A recent study, titled, “Night-shift work and incident diabetes among African-American women,” published in Diabetologia by Dr. Varsha Vimalanda and colleagues in Boston shows a positive association between night shift work and type 2 diabetes among African-American women. The data now obtained by the Black Women’s Health Study (BWHS) confirms previous diabetes research on both white nurses in the USA and Swedish women.
Diabetes, which results from the abnormal regulation of blood glucose levels, is two times more prevalent in black women compared with white women in USA. Between 2005 and 2013, the BWHS followed 28,041 black non-diabetic women. Even after adjusting for body-mass index (BMI) and lifestyle, those that had worked night shifts before 2005 had a 12% higher risk of developing diabetes in comparison to those who had never worked night shifts. The association between night shifts and diabetes is stronger in younger women (<50 years) than in women aged 50 years or over (39% versus 17%). Importantly, the risk of disease also highly increases with the number of years working night shifts: 17% for 1-2 years night shift work to 42% for 10 or more years.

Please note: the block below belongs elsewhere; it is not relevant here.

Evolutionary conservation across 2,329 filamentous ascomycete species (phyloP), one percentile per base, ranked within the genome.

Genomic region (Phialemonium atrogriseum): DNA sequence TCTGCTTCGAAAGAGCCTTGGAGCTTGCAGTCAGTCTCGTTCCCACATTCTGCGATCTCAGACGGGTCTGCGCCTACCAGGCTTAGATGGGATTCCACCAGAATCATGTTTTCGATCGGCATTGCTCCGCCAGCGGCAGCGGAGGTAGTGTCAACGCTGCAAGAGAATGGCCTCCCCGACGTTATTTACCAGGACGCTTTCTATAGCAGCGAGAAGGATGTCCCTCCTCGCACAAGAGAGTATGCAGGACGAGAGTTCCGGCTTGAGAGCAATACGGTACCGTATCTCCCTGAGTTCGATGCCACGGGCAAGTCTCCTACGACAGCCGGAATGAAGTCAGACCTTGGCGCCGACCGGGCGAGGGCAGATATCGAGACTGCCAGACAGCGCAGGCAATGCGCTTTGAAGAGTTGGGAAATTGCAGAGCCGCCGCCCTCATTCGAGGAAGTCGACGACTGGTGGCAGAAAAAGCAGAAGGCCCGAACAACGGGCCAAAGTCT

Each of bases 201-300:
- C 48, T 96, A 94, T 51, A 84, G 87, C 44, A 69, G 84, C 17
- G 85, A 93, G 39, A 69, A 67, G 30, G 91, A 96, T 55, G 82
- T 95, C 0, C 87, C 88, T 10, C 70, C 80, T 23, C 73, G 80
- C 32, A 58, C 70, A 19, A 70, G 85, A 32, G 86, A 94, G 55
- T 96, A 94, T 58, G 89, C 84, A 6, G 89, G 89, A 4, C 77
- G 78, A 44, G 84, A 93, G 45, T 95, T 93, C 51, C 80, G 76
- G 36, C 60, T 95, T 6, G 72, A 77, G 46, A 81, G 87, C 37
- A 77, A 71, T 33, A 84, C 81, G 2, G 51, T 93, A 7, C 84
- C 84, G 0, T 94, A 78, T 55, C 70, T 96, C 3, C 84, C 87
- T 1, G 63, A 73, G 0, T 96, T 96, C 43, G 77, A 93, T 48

The authors of this study suggested that alterations in the sleep-wake cycle may explain the higher risk of diabetes: “Similar to the effects of jet lag, which are short term, shift workers experience fatigue, sleepiness during scheduled awake periods and poor sleep during scheduled sleep periods. These alterations in the normal sleep–wake cycle have profound effects on metabolism.”
Changes in sleep-wake cycle reflect a disruption of circadian rhythms, or biological clock, which also regulates metabolic pathways involved in diabetes. The detailed mechanisms are still unknown but beta cells that produce insulin in response to blood glucose seem affected by circadian variations. As reported by the authors: “In animal models, circadian disruption in susceptible rats led to more rapid loss of beta cell function and increased beta cell death, resulting in decreased beta cell mass, decreased glucose-stimulated insulin secretion and accelerated development of diabetes”
Since shift work is frequent among workers in the USA (35% among non-Hispanic blacks and 28% in non-Hispanic whites), these findings may have important implications in public health policies. The authors concluded: “There is a need for continued research into facilitating circadian adaptation to shift work and consideration of avoiding shift work in favor of other work arrangements when possible.”